It sounds like the Masked Manhunter's past life is going to be made silly again
What will happen next is important for the character, but just as important is what has come before. The past is prologue, as they say, and Morrison considers every Caped Crusader story going back to 1939 true in its own way:If this is how things turn out, they'll be doing to Batman what Marvel did to Kang the Conqueror when, in 1986, during an adventure the Avengers had in Limbo, Immortus tricked Kang into grabbing hold of a sphere containing the past memories of all the other Kangs from alternate timelines he'd sought to get rid of (which can be read about in the Kang: Time and Time Again trade, which I own), which sent him nuts, at least for awhile. The only difference is that if DC, and Morrison, do as this suggests, it'll be too silly for words, and downright pointless. Even if it all turns out to be just hallucinations.
"'Batman R.I.P.' incorporates the sum total of the experiences that made (Batman) the character we're familiar with today. Of course, he's had too many adventures to reasonably fit into one man's life, but many of them have covered the same ground and can be considered en masse.
"I divided various decades into the years of a roughly 35-ish Batman's life and found that the whole story considered as a 70-year-long publishing 'arc' has all the highs and lows of someone's real life story, with appropriate emotional markers along the way. The whole obsessive backstory with the three Robins is amazing to consider just on its own.
"Seen this way, Batman's entire life becomes a crazed plunge downwards into increasingly more difficult, bleaker scenarios. He's really had a hell of a time and most of that within the last 20 years. There are so many different strands to follow when you take the approach that it all happened."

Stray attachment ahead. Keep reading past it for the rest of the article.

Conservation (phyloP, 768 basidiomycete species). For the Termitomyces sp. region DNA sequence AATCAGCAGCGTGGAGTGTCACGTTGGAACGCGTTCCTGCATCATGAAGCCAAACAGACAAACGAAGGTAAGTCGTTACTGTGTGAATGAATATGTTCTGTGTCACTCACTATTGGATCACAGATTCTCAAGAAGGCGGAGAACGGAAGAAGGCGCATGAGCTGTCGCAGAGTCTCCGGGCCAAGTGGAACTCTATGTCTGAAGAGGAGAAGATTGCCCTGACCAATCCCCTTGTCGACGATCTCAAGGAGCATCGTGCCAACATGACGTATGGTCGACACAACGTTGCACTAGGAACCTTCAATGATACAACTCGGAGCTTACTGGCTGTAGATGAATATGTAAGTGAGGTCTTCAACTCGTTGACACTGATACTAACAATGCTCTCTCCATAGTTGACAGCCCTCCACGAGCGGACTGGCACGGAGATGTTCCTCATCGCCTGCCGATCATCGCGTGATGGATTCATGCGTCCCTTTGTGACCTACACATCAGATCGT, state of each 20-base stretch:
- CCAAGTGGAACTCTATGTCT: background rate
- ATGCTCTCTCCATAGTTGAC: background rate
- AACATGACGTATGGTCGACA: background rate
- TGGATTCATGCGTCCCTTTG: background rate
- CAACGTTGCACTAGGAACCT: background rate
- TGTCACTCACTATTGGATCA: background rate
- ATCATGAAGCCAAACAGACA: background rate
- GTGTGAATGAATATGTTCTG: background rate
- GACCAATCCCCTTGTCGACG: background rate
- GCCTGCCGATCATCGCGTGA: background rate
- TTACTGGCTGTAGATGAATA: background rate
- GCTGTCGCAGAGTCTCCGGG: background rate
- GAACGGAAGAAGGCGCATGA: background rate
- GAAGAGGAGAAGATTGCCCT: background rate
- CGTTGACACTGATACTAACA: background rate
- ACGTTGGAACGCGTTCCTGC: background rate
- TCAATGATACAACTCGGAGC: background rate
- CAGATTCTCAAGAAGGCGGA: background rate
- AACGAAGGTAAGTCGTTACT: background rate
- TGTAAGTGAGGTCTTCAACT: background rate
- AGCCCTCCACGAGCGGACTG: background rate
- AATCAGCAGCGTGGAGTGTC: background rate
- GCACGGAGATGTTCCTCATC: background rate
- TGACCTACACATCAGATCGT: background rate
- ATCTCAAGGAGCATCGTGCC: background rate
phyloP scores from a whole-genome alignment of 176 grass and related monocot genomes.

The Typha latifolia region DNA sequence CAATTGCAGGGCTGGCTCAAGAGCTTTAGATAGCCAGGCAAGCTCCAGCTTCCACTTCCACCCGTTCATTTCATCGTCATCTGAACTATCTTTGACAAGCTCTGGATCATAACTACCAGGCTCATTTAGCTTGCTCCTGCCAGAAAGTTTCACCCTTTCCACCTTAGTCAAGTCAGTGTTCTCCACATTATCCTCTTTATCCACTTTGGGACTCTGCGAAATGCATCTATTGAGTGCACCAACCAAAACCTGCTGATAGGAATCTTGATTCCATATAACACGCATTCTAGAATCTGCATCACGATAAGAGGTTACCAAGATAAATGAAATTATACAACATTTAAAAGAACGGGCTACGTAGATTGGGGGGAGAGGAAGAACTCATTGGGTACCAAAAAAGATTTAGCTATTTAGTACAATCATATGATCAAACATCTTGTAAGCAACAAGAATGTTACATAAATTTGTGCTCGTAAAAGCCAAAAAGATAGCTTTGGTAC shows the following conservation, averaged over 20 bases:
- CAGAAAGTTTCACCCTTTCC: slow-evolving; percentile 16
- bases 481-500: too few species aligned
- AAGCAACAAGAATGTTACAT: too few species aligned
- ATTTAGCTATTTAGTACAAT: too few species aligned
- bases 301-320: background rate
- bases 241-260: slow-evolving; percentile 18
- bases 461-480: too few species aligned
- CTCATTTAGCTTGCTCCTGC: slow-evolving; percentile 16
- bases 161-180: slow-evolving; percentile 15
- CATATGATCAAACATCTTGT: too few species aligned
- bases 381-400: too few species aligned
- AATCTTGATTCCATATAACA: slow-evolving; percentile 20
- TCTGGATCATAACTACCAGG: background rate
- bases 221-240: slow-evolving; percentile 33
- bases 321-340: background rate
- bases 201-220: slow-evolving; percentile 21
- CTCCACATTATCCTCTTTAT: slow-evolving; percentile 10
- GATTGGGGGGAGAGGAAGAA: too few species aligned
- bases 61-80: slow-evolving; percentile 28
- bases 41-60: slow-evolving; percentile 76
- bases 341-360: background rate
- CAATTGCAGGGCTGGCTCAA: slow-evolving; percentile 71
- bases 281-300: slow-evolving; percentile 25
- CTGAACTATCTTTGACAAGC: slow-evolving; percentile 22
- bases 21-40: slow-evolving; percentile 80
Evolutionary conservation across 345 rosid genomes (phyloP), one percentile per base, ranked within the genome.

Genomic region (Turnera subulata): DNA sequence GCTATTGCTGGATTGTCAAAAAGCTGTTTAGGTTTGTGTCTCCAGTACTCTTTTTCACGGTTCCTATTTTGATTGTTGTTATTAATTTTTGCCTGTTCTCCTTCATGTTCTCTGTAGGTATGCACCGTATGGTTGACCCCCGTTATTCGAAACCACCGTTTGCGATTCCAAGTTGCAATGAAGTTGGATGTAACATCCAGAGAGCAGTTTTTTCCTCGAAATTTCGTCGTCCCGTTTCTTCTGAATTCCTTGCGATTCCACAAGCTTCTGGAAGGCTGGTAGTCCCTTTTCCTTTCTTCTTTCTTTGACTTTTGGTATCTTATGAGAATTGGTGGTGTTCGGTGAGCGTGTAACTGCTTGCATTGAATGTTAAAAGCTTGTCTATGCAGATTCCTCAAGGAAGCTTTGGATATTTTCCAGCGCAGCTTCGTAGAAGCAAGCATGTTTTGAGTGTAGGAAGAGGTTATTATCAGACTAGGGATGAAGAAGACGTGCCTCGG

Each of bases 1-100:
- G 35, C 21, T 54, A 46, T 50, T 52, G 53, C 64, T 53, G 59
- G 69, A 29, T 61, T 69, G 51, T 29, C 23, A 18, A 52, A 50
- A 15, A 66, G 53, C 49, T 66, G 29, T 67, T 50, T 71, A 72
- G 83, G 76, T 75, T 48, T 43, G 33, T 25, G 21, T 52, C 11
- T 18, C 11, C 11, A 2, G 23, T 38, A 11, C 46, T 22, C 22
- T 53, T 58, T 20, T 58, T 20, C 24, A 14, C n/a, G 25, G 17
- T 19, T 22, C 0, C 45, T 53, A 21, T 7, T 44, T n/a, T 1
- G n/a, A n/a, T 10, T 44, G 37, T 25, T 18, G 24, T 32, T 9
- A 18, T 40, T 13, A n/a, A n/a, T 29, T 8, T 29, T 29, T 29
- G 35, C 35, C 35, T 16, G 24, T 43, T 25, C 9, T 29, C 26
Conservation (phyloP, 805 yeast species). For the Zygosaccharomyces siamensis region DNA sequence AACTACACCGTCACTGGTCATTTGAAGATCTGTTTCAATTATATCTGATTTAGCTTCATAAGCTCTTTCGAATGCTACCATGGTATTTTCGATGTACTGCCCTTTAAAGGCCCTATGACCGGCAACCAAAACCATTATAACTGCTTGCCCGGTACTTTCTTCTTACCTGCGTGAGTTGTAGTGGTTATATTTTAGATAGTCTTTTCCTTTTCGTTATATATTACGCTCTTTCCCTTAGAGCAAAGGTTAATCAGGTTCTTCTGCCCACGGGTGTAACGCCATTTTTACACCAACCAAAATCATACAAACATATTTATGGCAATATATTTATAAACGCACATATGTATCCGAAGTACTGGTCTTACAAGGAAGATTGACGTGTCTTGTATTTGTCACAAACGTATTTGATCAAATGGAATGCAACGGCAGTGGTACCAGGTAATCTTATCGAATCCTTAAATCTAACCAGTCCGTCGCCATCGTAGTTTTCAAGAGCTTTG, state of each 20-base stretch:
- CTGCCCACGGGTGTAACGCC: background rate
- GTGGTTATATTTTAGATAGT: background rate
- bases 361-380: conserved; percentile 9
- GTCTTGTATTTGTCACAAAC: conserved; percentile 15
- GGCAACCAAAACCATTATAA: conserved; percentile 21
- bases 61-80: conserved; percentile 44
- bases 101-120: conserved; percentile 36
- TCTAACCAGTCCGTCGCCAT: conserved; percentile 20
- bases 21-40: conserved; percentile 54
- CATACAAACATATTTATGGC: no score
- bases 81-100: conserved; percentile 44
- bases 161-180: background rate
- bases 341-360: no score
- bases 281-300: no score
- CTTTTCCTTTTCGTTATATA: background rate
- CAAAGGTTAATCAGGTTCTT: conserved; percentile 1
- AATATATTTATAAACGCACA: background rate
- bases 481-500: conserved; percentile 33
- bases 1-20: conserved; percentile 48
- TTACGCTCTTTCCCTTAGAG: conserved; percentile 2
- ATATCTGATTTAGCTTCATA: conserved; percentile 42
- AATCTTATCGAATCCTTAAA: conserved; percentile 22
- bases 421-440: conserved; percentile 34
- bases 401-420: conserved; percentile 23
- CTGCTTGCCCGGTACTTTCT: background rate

"All" meaning every story, no matter how goofy, weird or laughable. Morrison has incorporated absurd science-fiction Bat-stories from the '50s, ridiculous Bat-spinoffs like Batwoman and Bat-Mite, even a throwaway bit about a temporary police commissioner from 1947 ("Detective" No. 121).
During the 70s, DC had wanted to make Batman more plausible and serious. Now, as with many other heroes in their stable, they're doing the exact opposite.
Most significant, though, are the many stories of Batman's brain on drugs. Morrison continues:Are they saying Batman, with all his riches and intellect, doesn't have what it takes to research and brew up counterchemicals, among other medicines, that can protect him from negative effects of these various poisons? There's something not right about this.
"In 'Batman' Nos. 682-683, for instance, you'll see some interesting theories about Batman's regular and repetitive contact with chemicals of various kinds -- poisons, hallucinogens, sedatives and stimulants -- which has been a recurring feature of his adventures since the very first published exploit, 'The Case of the Chemical Syndicate' (in 'Detective' No. 27, 1939). That's an aspect of the overall mythos I didn't think had been examined a great deal, so I staked the territory for myself and used it to help build and deepen Batman's character, and to explain certain anomalies in plots or behavior."
And at the end, we'll see why Bruce Wayne is Batman -- just as he stops being Batman.And what's that meant to imply? That Bruce Wayne is...crazy? Sorry, but by now, if that's what they're insinuating, it'll only add insult to injury.